Farther, our dispute is not whether the gospel be a suitable mean in the hand of the Holy Spirit to convert a sinner, but whether it is sufficient in virtue of this its suitableness to effect the change without an almighty and invincible agency attending it? A sword is a suitable instrument to cause a wound; but it does not thence follow that it is of itself sufficient to effect this without a hand to wield it. Three things I would here beg leave to offer, 1. The Holy Spirit can and doth make use of the law, in a sinners conversion as well as the gospel. "I had not known sin, saith the apostle, but by the law.“ The law is a schoolmaster, to bring us to Christ.* If the success of the gospel is to be attributed to its suitableness, then I suppose it must be on account of its containing good tidings; and so tending to slay mens native enmity, and conciliate their hearts to God. But the scripture represents the human heart as equally prone to abuse God's mercy, as to despise his severity. “Let favour be shewn to the wicked says the prophet, yet will he not learn righteousness. In the land of uprightness will he deal unjustly, and will not behold the majesty of the Lord.”+ The

2.

* Rom. vii. 7. Gal. iii. 24.

Isa. xxvi. 10.

reason why men hate God is not because they consi. der him as in every sense their enemy: if so, could you but persuade them that God loved them, and Christ died for them, their enmity would subside. But is that indeed the case? Do not the generality of men consider God as their Friend? nor can you persuade them that they are under his displeasure. Yet this hath no tendency to remove their enmity. What they hate in God is that to which their hearts are wholly averse, and that is his true character. 3. The success which has attended the gospel is not ascribed to its supposed fitness to conciliate a sinner's heart, but to the power of Almighty God attending it. I hope this last has been sufficiently proved already. God ordered Moses to take a rod, andsmite the rock. The rod to be sure was the means of breaking the rock; not however on account of its being equal to such an effect: the rock rather had a tendency to break the rod than the rod the rock. But an Almighty energy attended it from him with whom all things are possible.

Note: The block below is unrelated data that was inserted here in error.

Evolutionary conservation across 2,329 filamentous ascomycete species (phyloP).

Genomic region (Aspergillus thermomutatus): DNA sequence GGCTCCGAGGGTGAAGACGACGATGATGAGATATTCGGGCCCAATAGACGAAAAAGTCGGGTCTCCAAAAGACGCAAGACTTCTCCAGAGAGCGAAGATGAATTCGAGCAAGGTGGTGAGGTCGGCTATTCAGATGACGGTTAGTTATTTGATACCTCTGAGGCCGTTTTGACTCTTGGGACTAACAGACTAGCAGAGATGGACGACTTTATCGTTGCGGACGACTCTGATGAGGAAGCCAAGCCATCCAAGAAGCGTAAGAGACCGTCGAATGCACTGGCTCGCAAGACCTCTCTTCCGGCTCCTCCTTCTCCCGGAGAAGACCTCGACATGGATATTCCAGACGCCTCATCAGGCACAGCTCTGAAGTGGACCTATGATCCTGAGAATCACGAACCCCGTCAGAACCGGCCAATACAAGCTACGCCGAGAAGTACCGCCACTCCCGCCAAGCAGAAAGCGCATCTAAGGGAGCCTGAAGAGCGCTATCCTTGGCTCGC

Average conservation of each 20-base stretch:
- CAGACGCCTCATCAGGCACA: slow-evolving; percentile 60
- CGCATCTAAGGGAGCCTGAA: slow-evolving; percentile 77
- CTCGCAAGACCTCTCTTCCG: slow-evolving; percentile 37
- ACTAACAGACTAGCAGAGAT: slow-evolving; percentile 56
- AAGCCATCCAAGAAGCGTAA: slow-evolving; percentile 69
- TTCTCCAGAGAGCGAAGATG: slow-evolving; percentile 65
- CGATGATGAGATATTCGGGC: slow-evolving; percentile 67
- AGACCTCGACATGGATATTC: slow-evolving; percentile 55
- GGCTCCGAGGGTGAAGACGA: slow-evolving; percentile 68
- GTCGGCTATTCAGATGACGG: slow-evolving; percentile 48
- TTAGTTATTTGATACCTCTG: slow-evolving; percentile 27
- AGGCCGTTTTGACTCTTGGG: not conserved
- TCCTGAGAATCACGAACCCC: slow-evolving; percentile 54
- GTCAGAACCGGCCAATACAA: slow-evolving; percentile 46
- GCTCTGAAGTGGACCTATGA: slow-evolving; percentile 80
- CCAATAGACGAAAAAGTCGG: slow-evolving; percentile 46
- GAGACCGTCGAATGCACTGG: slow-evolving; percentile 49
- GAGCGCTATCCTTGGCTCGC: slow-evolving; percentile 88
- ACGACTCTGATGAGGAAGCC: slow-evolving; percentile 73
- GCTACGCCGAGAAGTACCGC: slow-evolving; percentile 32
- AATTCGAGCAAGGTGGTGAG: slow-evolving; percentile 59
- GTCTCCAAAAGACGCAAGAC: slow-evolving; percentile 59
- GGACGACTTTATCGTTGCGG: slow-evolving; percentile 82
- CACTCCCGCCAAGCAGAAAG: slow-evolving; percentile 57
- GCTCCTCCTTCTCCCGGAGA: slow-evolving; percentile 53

That the gospel is suited to the state of men, as fallen, is granted; (23.) It is suited to their forlorn circumstances, but not to their evil propensities. It could not be of God if it were. But to make believe ing in Christ something that may be done by a wicked mind, is to reduce the gospel to the latter rather than the former; and this contrary to the apostle's declaration, They that are in the flesh, cannot pleuse God.*

* Rom. viii. 8.

P. observes that if believing is the effect of regene ration, then men certainly “ought to be taught this truth;” and seems greatly to tremble for the consequences of such teaching. (22.) It is granted there is a way of conveying this sentiment which is very pernicious; nevertheless I see no reason why we should scruple the publishing of the sentiment itself, in the course of our ministry. To tell a sinner he cannot love God, repent of sin, and come to Christ, is only another mode of telling him that he has the very heart of a devil. But this is killing work-It is granted; and all my hope is that God will please to succeed my labours, first to kill and then to make alive. A conviction of our being utterly lost must precede an application to the Saviour. So long as a sinner can find any hope, or any help in himself, he will never fall at the feet of Christ as utterly undone. The whole need not a physician, but those that are sick. If it tends to drive sinners to despair, it is such a despair as lies at the foundation of gospel hope. The sinner may be alive without the law; but if he live to God, the commandment must first come, sin revive, and he die.* So far from shunning to declare this sentiment, humiliating as it is, I should rejoice therefore to see it propagated throughout the earth. That which renders it peculiarly offensive is one thing on account of which it appears to me to be a truth; and that is its laying the sinner

* Rom. vii. 9.